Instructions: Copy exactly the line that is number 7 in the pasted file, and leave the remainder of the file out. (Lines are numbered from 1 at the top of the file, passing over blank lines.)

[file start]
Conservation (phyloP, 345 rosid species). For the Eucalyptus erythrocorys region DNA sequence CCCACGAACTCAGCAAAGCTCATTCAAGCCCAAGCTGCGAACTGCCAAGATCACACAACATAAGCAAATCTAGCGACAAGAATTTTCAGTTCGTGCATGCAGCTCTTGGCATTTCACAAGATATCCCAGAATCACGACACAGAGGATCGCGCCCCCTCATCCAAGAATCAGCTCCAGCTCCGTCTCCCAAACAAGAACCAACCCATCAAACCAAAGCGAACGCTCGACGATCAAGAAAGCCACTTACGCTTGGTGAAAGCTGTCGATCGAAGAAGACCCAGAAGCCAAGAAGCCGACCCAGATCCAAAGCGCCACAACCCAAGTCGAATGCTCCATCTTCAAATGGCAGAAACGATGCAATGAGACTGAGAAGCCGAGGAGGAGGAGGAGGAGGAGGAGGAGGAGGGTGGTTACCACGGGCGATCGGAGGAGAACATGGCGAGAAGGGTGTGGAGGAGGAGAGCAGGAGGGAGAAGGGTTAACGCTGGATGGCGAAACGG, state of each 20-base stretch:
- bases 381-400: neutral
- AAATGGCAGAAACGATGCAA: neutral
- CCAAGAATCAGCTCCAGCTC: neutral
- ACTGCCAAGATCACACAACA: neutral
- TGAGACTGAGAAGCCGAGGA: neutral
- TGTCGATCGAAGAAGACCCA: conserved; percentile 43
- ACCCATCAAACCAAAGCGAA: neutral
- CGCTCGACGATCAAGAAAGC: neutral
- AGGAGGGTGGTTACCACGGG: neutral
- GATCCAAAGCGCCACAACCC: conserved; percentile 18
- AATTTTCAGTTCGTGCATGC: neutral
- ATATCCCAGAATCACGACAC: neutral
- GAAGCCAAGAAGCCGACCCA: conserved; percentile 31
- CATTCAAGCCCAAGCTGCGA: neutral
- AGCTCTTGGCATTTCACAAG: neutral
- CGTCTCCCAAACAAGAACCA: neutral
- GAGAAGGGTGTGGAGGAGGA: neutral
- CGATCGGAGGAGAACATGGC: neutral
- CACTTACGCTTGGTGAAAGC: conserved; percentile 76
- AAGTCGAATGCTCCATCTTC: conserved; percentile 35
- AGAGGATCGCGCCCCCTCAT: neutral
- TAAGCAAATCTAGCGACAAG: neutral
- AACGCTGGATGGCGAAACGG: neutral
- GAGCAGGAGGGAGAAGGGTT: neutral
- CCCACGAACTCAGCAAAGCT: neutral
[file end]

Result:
- TGTCGATCGAAGAAGACCCA: conserved; percentile 43